When we hear a sound, we instantly know where it’s coming from. This is because the sound interacts with our body as it travels to our ears. It bounces off, propagates through, diffracts around and is absorbed by various body parts, such as the head, torso, and the intricate structures of the outer ear. These interactions change the sound that arrives at our ears, adding important information known as binaural cues. Our brain can pick out these cues, and based on which ones are present, it can determine the direction that the sound must have come from.
Unfortunately, we can’t just measure binaural cues individually. But we can measure the entire set of cues, all mixed together, for a sound originating from a particular source point. We call these sets of cues Head Related Transfer Functions (HRTFs). The measurement process for an HRTF is simple:
- Get your subject to sit very still and place little microphones in their ears. The microphones look a lot like in-ear headphones, only instead of pumping sound into your ear canal, they record the sound that would normally enter it.
- Place a speaker at the desired source location, pointing it towards your subject.
- Play some test patterns through the speakers and record what the microphones hear.
Usually we measure HRTFs in an anechoic chamber: A room with special materials on the walls, floor and ceiling designed to trap and absorb sound, so it doesn’t bounce off and echo around the room. We pick special test patterns that allow us to see how the binaural cues affect any sound that might come from that source point. This way, we can apply the HRTF to any audio we like, so that when we play the sound back through headphones, we get the impression that it’s originating from the same source point. This is spatial audio. If we measure the HRTF at enough source points, then we can synthesise sound coming from practically any source point we like!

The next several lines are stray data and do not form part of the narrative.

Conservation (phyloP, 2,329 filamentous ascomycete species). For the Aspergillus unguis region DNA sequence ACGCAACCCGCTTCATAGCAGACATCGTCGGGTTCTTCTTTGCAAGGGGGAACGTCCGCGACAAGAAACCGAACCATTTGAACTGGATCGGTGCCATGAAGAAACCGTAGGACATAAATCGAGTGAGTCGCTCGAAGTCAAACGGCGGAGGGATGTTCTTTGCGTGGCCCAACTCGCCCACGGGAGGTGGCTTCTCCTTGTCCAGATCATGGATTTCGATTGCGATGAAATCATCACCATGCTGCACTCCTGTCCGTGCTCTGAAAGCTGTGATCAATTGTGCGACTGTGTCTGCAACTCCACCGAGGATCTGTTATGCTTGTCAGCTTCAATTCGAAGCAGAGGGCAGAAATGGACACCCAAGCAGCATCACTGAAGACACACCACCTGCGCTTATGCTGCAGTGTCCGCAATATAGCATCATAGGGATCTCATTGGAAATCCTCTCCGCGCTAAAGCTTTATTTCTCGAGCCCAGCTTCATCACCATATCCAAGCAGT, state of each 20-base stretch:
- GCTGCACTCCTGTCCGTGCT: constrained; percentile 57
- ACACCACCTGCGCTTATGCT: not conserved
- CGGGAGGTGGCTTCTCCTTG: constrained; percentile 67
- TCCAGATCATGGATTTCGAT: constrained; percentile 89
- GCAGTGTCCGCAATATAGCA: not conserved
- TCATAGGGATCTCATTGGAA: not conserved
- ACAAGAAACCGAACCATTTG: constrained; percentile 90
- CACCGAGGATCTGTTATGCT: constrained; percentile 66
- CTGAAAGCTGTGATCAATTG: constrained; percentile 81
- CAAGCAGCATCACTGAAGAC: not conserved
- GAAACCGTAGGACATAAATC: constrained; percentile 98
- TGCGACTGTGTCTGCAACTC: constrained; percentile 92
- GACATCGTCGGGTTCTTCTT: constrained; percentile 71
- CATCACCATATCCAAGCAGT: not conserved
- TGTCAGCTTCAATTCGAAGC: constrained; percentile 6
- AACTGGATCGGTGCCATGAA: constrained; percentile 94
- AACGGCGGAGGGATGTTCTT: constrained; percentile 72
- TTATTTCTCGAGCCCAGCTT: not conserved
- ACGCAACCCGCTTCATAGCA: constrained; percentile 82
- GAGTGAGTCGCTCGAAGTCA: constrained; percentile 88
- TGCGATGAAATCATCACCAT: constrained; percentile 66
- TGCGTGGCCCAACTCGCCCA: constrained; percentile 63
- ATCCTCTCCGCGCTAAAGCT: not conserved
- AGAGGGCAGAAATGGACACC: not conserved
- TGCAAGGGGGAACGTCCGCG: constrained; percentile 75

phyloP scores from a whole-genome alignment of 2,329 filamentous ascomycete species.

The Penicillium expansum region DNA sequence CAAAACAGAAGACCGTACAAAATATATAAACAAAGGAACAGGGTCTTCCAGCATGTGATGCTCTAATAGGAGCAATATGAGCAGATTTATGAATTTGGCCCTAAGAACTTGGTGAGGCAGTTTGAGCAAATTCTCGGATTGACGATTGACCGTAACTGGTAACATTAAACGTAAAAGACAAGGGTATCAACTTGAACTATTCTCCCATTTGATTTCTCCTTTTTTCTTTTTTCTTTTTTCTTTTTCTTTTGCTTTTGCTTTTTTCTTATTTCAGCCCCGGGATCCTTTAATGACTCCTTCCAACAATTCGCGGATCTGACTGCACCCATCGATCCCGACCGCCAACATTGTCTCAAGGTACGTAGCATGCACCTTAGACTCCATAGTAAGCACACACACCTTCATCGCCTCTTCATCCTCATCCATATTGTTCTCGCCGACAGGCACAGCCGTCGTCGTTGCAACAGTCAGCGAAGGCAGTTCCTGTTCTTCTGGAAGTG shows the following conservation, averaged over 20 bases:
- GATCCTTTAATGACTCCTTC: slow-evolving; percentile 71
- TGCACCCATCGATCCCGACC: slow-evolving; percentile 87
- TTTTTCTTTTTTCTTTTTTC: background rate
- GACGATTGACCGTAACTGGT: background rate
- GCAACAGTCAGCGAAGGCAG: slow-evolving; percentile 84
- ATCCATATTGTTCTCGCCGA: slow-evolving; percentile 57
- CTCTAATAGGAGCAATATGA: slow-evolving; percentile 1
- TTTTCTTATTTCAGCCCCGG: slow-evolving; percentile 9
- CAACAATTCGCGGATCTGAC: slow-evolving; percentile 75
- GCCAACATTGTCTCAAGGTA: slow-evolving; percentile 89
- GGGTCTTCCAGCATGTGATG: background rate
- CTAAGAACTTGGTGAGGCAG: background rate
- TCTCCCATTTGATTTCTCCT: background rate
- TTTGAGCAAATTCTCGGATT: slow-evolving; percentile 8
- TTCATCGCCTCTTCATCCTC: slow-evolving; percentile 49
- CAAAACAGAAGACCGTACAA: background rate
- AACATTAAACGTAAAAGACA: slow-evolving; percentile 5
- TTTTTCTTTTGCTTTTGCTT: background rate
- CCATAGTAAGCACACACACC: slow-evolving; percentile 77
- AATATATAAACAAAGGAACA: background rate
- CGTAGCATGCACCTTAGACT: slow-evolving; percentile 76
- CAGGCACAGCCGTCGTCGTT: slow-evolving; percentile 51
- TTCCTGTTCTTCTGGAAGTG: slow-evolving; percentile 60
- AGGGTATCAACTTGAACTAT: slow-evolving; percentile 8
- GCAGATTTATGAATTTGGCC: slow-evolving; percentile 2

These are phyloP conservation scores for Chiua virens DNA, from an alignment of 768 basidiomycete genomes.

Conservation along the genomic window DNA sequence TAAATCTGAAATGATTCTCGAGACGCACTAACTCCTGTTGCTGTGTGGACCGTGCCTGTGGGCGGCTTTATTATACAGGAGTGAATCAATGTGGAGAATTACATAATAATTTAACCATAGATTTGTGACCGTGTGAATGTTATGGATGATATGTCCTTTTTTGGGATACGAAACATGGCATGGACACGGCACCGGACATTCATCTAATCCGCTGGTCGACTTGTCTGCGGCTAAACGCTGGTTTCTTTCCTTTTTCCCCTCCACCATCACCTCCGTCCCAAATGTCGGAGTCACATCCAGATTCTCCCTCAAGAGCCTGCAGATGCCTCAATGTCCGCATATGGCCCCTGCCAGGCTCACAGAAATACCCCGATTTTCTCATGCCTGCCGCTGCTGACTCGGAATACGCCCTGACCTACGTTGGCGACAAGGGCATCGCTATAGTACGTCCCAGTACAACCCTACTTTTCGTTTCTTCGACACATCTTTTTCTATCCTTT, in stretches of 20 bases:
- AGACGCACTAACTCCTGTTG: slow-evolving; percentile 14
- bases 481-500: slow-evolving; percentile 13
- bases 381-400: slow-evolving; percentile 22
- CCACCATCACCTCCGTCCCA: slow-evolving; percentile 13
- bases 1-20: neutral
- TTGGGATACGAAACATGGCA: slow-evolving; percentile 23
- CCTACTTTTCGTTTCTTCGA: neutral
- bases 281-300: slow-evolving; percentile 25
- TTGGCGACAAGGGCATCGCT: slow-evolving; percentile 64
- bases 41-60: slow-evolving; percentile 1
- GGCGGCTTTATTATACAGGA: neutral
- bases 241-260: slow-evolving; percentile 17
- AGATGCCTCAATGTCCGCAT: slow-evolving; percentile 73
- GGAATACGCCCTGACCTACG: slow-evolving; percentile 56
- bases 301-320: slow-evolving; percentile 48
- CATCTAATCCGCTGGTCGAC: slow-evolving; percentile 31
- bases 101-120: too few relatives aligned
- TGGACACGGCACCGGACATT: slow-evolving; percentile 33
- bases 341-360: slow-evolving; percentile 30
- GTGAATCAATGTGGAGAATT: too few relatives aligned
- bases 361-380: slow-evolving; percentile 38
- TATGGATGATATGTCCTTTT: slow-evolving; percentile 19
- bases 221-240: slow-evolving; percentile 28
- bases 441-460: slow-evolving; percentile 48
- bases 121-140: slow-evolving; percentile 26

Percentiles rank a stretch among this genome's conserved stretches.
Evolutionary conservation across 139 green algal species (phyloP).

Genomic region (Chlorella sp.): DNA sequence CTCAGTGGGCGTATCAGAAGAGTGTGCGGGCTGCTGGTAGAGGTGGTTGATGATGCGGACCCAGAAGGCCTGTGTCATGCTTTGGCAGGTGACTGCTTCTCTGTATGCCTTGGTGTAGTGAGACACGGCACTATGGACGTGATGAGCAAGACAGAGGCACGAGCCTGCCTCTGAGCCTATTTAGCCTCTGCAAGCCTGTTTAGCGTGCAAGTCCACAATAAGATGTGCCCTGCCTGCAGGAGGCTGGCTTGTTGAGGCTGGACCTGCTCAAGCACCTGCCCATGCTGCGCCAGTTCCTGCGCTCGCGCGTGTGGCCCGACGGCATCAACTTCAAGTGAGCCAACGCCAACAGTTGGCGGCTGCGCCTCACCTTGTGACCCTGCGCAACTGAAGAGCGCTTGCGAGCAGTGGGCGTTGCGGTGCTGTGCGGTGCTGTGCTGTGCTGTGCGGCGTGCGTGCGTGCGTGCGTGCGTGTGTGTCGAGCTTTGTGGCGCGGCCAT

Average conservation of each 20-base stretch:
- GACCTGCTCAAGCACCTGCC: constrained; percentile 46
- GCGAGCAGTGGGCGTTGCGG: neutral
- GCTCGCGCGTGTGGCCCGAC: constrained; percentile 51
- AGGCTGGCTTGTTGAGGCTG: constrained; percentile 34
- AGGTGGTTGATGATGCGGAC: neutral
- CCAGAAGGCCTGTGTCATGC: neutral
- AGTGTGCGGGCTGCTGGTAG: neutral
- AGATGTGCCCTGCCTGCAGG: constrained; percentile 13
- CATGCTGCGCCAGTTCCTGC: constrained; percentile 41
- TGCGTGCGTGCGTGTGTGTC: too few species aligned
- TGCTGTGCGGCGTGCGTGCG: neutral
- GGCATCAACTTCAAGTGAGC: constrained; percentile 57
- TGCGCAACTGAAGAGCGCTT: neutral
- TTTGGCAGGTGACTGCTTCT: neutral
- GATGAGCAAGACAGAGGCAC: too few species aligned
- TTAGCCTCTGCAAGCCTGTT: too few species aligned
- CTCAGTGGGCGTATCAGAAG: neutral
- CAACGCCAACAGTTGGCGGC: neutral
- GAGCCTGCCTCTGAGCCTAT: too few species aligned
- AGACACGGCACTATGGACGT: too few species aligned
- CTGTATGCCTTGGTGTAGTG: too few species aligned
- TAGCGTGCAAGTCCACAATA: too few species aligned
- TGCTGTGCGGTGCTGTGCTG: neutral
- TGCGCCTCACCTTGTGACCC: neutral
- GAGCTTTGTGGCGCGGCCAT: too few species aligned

The applications for this technology are numerous. Different HRTFs can be applied to different users in a VoIP call, placing each user in a different position within a virtual soundscape. It then becomes much easier to pick out single voices when multiple people are talking at once (this utilised a phenomenon known as the Cocktail Party Effect) HRTFs can also be applied to radar blips and played into a fighter pilot’s headset. A pilot may not have time to look at their instrument panel in a tight situation, but they don’t need to if they can hear where the radar blips are coming from.
The main consumer applications for spatial audio are immersive technologies. Spatial audio enables surround sound through a pair of ordinary stereo headphones, without disturbing your neighbours. But why stop at simulating 5.1 or 7.1 surround systems when you can synthesise an infinite number of source points for a continuous soundscape! Recording audio with microphones in a dummy head can give a startlingly realistic effect (try it here) This technique is limited in that if the user rotates their head in real life, the dummy head in the recording stays put, meaning the sounds move with the user’s head. A more advanced technique, ambisonics, records a full 360 degree sound field with an array of microphones, much like a 360 degree camera. Then, software selects the components of the recording that align with the user’s head orientation during playback. Sennheiser is using ambisonics to allow audio technicians to test room acoustics quicker, and adding full 360 degree audio to 360 degree video recordings. Fully synthetic spatial audio can be used to enhance immersion both in traditional video games and VR experiences.